31 30 29 28 27 26 25 24 23 22 21 20 19 18 17 16 15 14 13 12 11 10 9
0
0
0
0
0
0
0
0
0
0
0
0
0
0
0
0
1
0
0
1
0
0
0
31 30 29 28 27 26 25 24 23 22 21 20 19 18 17 16 15 14 13 12 11 10 9
0
0
4 3
2
1
0
0
0
0
0
1
0
8
7
6 5
4 3
2
1
0
0
0
0
0
0
0
0
0
0
0
8
7
6 5
4 3
2
1
0
0
0
0
0
0
0
0
0
0
Earlier in the program the data value was placed into the first data
stack location. The ADDBS instruction adds the value currently in the
accumulator with the value in the first data stack location.
ADDBS
Acc.
6 5
0
Set the Output Enable bit, by combining the value of 8000 hex with the
accumulator value. This sets bit 15 to “1”, enabling channels 1 through
8.
ORD
K8000
Acc.
7
0
This instruction moves the channel
select bit(s) into the proper location. We’ll
use it later when we send the 16-bit data
word to the module.
SHFL
K12
Acc.
8
0
0
0
0
0
0
0
0
0
0
0
0
0
0
1
0
0
1
0
0
0
8
7
6 5
4 3
2
1
0
0
0
0
0
0
0
0
0
0
+
31 30 29 28 27 26 25 24 23 22 21 20 19 18 17 16 15 14 13 12 11 10 9
Stack
0
0
0
0
0
0
0
0
0
0
0
0
0
0
0
0
0
0
0
0
1
0
0
31 30 29 28 27 26 25 24 23 22 21 20 19 18 17 16 15 14 13 12 11 10 9
Acc.
0
0
0
0
0
0
0
0
0
0
0
0
0
0
0
0
1
0
0
1
1
0
0
8
7
6 5
4 3
2
1
0
1
0
0
0
1
0
0
1
1
8
7
6 5
4 3
2
1
0
1
0
0
0
0
0
1
1
1
Data for Analog Module
OUTF Y20
K16
Send the lower 16 bits stored in the accumulator to the analog
module.. The lowest 12 bits contain the analog data. Bits 12, 13, and
14 are the channel selection bits. Bit 15 is the Output Enable bit. This
example uses Y20, but the actual value depends on the location of the
modules in your application.
F4–16DA–1 16-Ch. Analog Current Output
Channels 9 to 16
SP1
LD
V1500
Always On
LDX
V3010
BIN
ANDD
KFFF
LD
V1500
SHFL
K12
This loads the number of the channel to be updated into the
accumulator. The channels are 9–16, but the values in V1500 range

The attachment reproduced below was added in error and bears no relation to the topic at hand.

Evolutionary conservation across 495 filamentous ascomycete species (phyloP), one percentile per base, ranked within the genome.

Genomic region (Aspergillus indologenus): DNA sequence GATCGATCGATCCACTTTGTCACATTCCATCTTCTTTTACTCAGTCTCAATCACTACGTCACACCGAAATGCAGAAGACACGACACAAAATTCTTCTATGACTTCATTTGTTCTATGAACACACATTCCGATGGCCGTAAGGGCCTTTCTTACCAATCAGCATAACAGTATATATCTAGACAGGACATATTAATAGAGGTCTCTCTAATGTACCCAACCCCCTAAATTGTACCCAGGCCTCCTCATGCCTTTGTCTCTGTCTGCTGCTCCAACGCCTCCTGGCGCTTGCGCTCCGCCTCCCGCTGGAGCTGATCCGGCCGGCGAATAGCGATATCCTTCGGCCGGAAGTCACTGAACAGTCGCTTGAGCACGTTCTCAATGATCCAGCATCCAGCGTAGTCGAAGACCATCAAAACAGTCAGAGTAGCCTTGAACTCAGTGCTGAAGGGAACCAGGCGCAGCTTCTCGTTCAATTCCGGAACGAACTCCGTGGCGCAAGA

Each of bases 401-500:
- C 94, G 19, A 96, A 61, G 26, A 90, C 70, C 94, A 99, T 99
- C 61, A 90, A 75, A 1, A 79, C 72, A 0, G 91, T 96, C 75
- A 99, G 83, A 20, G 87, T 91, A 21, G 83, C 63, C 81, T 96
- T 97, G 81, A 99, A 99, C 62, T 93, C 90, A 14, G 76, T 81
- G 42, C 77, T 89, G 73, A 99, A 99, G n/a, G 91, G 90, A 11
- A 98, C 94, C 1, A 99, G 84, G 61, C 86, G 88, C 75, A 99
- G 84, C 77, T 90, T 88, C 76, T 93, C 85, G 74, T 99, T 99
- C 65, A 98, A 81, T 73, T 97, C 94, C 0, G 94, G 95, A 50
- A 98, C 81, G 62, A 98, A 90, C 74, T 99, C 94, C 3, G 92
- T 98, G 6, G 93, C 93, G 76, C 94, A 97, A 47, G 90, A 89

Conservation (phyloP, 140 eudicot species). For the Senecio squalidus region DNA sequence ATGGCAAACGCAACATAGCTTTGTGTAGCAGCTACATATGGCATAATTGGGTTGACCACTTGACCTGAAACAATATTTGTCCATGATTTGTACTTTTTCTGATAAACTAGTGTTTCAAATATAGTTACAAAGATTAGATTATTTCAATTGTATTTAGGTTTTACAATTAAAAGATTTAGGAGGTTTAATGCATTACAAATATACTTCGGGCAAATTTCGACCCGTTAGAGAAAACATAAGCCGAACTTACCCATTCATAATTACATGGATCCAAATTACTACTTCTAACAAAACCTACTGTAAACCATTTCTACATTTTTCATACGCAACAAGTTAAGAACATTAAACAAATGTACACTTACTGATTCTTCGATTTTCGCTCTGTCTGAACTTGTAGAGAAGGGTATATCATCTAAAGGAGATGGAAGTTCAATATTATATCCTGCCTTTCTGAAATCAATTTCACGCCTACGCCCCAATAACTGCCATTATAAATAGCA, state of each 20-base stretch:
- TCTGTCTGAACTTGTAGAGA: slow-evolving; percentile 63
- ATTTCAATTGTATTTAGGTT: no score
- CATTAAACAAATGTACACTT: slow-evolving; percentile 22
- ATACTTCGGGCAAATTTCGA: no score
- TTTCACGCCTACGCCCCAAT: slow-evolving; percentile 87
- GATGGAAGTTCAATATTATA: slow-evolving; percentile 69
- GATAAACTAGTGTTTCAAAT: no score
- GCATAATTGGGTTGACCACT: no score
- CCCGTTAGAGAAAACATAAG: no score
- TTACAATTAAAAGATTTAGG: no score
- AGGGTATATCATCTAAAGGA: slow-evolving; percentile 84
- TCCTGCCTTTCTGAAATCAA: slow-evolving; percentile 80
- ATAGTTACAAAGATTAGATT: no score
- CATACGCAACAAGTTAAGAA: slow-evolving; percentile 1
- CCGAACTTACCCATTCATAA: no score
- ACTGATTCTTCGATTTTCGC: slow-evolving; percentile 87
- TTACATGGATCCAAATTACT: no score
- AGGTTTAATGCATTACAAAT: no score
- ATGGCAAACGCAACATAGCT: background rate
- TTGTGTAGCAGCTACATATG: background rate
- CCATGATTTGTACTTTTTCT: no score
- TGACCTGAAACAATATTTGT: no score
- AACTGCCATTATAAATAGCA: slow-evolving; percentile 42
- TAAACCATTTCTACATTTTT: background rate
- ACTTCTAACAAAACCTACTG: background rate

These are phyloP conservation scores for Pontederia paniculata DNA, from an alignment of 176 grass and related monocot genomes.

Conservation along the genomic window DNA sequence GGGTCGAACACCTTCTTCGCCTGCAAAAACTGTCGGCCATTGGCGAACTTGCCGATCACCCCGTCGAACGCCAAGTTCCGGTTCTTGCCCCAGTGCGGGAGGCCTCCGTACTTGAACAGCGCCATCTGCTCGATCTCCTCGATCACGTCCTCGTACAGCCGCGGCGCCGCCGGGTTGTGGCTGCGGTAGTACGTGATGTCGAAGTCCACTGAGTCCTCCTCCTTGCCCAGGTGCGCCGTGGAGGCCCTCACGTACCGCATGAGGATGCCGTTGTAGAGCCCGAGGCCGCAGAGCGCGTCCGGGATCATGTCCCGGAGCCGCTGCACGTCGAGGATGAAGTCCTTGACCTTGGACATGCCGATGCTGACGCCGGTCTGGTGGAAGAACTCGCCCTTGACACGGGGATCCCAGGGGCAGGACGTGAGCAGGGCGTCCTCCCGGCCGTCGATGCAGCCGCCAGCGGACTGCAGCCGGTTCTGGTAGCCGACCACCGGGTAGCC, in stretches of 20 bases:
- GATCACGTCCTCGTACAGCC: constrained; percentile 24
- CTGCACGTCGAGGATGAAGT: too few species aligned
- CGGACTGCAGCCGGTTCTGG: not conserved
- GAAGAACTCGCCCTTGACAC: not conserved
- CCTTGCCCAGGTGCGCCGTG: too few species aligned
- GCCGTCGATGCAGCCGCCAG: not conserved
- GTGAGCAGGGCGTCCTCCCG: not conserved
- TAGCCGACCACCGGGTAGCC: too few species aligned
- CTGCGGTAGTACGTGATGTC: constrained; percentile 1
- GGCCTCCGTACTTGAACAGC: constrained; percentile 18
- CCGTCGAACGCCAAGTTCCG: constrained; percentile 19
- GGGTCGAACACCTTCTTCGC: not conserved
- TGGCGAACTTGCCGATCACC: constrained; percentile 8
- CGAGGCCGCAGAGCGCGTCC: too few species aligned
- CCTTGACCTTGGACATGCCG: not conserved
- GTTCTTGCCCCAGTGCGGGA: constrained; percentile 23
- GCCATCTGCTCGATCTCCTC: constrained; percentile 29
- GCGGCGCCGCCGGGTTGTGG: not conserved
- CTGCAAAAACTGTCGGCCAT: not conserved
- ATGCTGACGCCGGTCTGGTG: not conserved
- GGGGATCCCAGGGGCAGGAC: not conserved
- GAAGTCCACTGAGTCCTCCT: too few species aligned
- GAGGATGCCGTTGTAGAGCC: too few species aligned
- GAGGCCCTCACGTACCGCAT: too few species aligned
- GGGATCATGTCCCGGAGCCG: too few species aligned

from 0–7 and correspond to the channels. We’ll use channel 10 as an
example.
Use the channel selection value, which is now on the data stack, as an
offset from V3010 to load the channel data into the accumulator.
Convert the BCD data to binary. Since the value can never be above
4095, only the 12 least significant bits of the accumulator are used.
Mask off the upper four bits of the word, just in case the data value is out
of range (greater than 4095).
Load the number of the channel to be updated back into the
accumulator again (the channel data is moved to the first data
stack location).
This instruction moves the channel select bit(s) into the proper location.
We’ll use it later when we send the 16-bit data word to the module.
ORD
K8000
Set the Output Enable bit, by combining the value of 8000 hex with the
accumulator value. This sets bit 15 to “1”, enabling channels 9 through
16.
ADDBS
Earlier in the program the data value was placed into the first data
stack location. The ADDBS instruction adds the value currently in the
accumulator with the value in the first data stack location.
OUTF Y40
K16
Send the lower 16 bits stored in the accumulator to the analog module.
The lowest 12 bits contain the analog data. Bits 12, 13, and 14 are the
channel selection bits. Bit 15 is the Output Enable bit. This example
uses Y20, but the actual value depends on the location of the modules
in your application.
Increment Channel Index
INCB
V1500
Increment the channel index value. This allows the logic to cycle
through all sixteen channels (8 pairs).
Reset Channel Index
V1500 K8
=
LD
K0
OUT
V1500
When channels 8 and 16 have been updated, then reset the channel
selection memory location to 0 (remember, 0 represents channel 1 and
channel 9).
F4-16DA-1
16-Ch. Analog Output
Example 3
Continued
16–21
F4–16DA–1
16-Ch. Analog Output
16–22
F4–16DA–1 16-Ch. Analog Current Output
Sequencing
Example 4,
DL430
4 4 4
The following program example shows how to send digital values to the module
when you have more than one channel. This example also works for DL440 and
DL450 CPUs. It assumes you are using the following data locations.
430 440 450
V-Memory Locations for Output Data in Example 4
Channel Number
V–Memory Storage
1
2
3
4
5
6
7
8
3000
3001
3002
3003
3004
3005
3006
3007
9
10
11
12
13
14
15
16
3010
3011
3012
3013
3014
3015
3016
3017
Channel Number
V–Memory Storage
The channel index is stored in V1500. It varies from 0 to 7, pointing to pairs of
channels as shown: 0 = ch. 1 and 9, 1 = ch. 2 and 10, ... and 7 = ch. 8 and16. This
example assumes V1500 is initialized to “0” earlier in the program.